Hugh Pickens writes "Lawrence Lessig — author, Harvard law professor, co-founder of Creative Commons — reviews 'The Social Network' in The New Republic and although Lessig says the movie is an "intelligent, beautiful, and compelling film" he adds that as a story about Facebook, it is deeply, deeply flawed because the movie fails to even mention the real magic behind the Facebook story and because while everyone walking out out of the movie will think they understand the genius of the Internet, almost none of them will have seen the real ethic of internet creativity that makes success stories like Facebook possible. "Because the platform of the Internet is open and free, or in the language of the day, because it is a “neutral network,” a billion Mark Zuckerbergs have the opportunity to invent for the platform," writes Lessig. "And that is tragedy because just at the moment when we celebrate the product of these two wonders—Zuckerberg and the Internet—working together, policymakers are conspiring ferociously with old world powers to remove the conditions for this success. As “network neutrality” gets bargained away—to add insult to injury, by an administration that was elected with the promise to defend it—the opportunities for the Zuckerbergs of tomorrow will shrink." Lessig laments that the creators of the movie didn't understand the ethic of Internet creativity and thought that the real story was the invention of Facebook not the platform that made such democratic innovation possible. "Zuckerberg is a rightful hero of our time," concludes Lessig. "As I looked around at the packed theater of teens and twenty-somethings, there was no doubt who was in the right, however geeky and clumsy and sad. That generation will judge this new world. If, that is, we allow that new world to continue to flourish.""

+ - Neurosurgeons use MRI-guided lasers to kill tumors->

Submitted by breadboy21
breadboy21 (856238) writes "In the seemingly perpetual battle to rid this planet of cancer, a team of neurosurgeons from Washington University are using a new MRI-guided high-intensity laser probe to "cook" brain tumors that would otherwise be completely inoperable. According to Dr. Eric C. Leuthardt, this procedure "offers hope to certain patients who had few or no options before," with the laser baking the cancer cells deep within the brain while leaving the good tissue around it unmarred. The best part, however, is that this is already moving beyond the laboratory, with a pair of doctors at Barnes-Jewish Hospital using it successfully on a patient last month. Regrettably, just three hospitals at the moment are equipped with the Monteris AutoLITT device, but if we know anything about anything related to lasers, it'll be everywhere in no time flat."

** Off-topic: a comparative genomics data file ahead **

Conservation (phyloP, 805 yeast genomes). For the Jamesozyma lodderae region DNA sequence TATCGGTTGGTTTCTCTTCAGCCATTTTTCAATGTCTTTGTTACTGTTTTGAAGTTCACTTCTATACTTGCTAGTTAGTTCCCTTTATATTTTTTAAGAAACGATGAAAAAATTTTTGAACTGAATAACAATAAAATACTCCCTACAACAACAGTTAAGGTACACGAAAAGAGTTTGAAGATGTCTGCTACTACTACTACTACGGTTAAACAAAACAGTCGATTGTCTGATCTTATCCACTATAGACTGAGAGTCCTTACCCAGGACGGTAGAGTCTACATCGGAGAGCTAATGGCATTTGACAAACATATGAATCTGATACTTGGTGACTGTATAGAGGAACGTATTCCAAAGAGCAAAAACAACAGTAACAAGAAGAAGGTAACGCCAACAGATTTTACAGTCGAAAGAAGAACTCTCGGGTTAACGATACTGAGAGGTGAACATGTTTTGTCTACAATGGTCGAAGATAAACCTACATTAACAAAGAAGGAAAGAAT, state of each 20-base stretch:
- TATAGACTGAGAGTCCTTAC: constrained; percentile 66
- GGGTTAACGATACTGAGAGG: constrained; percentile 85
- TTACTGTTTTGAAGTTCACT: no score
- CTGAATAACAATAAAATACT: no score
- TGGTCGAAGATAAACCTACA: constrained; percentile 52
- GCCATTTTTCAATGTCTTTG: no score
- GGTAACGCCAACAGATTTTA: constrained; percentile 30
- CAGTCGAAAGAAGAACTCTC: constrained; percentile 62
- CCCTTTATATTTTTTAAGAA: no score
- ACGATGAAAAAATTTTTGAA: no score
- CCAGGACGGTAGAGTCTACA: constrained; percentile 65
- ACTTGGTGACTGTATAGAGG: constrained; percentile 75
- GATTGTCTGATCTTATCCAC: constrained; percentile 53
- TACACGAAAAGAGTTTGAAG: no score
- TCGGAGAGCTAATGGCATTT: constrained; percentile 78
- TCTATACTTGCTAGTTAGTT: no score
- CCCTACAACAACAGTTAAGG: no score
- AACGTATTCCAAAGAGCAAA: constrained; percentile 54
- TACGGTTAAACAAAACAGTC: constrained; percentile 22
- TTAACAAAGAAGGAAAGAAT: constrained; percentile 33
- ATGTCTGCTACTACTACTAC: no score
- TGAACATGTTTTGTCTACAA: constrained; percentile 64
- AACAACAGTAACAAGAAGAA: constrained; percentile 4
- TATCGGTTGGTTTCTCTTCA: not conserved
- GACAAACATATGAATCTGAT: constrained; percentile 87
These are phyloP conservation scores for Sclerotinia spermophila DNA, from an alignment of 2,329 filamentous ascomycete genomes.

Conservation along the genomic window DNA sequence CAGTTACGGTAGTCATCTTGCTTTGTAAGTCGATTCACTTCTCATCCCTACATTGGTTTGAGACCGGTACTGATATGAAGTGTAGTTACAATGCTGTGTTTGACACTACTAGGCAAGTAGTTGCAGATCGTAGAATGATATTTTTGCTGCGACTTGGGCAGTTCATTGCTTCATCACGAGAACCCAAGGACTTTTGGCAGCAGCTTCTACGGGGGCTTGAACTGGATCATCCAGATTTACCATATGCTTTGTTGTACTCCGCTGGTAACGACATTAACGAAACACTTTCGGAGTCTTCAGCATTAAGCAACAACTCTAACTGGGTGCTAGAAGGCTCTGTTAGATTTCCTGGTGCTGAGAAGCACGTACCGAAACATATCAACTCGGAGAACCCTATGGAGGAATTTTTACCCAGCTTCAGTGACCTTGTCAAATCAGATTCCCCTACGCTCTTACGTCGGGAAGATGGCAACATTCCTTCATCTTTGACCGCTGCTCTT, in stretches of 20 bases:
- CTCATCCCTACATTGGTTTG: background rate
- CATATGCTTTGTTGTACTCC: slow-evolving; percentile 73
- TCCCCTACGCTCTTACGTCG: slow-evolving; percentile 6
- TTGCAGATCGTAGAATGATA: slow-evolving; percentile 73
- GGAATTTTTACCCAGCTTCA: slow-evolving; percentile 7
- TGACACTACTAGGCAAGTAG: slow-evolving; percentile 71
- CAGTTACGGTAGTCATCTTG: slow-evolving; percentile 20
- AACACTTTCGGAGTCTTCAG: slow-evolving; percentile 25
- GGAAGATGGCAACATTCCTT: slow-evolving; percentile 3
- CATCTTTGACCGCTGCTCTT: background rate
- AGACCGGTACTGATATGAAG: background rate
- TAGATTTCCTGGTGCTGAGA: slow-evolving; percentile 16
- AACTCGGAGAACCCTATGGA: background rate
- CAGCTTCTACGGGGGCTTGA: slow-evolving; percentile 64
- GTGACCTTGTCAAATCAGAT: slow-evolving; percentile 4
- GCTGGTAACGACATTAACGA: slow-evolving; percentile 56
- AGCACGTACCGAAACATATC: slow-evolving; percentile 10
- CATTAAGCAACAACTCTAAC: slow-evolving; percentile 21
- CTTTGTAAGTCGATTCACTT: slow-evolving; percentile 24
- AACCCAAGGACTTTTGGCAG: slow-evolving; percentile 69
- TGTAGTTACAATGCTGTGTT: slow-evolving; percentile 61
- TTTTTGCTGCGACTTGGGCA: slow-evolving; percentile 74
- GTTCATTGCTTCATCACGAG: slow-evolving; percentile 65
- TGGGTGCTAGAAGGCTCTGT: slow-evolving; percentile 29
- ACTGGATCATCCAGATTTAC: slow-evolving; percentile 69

Link to Original Source

Comment: Hey, I don't mind.. (Score 1) 832

by xemc (#33624116) Attached to: Intel Wants To Charge $50 To Unlock Your CPU's Full Capabilities

As long as I get a $50 break on a new CPU!

Seriously, if you get less you should pay for less. They'd still be competing with their other chips (and AMD's).. so it's not like you shouldn't get what you pay for.
That being said, this is like Intel creating a similar avenue as overclocking.. getting more performance from a cheaper chip. I'd really be tempted to get a crippled / cheaper CPU and just crack it to get the full-price speed.

Comment: Re:How this works (Score 3, Informative) 239

by xemc (#33209152) Attached to: New Toshiba Drives Wipe Data When Turned Off

According to the article, it uses this "Opal" storage spec. (didn't find it on wikipedia..)
Below from: http://www.trustedcomputinggroup.org/resources/storage_application_note_encrypting_drives_compliant_with_opal_ssc

Storage Application Note: Encrypting Drives Compliant with Opal SSC

This document provides examples of the communication between a host and a storage device implementing the TCG Storage Security Subsystem Class: Opal SSC and the TCG Storage Architecture Core Specification.

Examples are provided for the following scenarios:.

        * Discovering whether a storage device supports Opal SSC
        * Taking ownership of the storage device
        * Activating the Locking SP
        * Changing the Admin1 PIN in the Locking SP and adding users
        * Configuring Locking Objects (LBA ranges) *
        * Unlocking ranges
        * Erasing a range